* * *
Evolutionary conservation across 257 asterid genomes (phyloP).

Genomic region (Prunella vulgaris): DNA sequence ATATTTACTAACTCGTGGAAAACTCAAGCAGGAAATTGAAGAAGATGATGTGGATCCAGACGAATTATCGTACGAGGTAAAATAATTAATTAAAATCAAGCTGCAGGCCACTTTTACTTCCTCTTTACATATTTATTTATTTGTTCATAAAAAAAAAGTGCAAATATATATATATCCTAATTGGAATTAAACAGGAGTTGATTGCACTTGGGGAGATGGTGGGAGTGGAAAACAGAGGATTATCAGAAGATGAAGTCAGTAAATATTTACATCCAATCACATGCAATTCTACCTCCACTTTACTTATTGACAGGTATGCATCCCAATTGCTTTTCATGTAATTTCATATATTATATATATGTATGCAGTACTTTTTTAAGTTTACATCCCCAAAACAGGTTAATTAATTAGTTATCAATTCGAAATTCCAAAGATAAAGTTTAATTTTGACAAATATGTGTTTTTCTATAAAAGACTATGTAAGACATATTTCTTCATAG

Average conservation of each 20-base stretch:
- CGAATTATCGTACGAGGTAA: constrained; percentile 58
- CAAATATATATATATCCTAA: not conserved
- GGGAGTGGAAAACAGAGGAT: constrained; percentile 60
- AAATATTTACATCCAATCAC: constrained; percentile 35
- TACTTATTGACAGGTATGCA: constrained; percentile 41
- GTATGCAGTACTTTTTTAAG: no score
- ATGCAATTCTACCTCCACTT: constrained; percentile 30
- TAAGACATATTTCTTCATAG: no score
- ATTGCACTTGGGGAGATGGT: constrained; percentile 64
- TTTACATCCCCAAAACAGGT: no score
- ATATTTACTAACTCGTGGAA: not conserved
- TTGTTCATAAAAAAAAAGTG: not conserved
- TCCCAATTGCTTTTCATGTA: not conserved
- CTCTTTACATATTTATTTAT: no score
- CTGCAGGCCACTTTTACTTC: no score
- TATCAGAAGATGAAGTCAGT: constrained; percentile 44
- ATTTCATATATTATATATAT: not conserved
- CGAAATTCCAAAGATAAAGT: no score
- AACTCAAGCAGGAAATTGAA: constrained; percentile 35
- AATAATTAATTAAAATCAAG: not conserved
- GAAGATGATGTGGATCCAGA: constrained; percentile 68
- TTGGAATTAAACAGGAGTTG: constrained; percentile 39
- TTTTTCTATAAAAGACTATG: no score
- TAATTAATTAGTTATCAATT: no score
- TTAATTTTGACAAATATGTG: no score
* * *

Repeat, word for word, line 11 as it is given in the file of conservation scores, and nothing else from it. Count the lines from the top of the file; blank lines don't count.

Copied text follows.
- TAAGACATATTTCTTCATAG: no score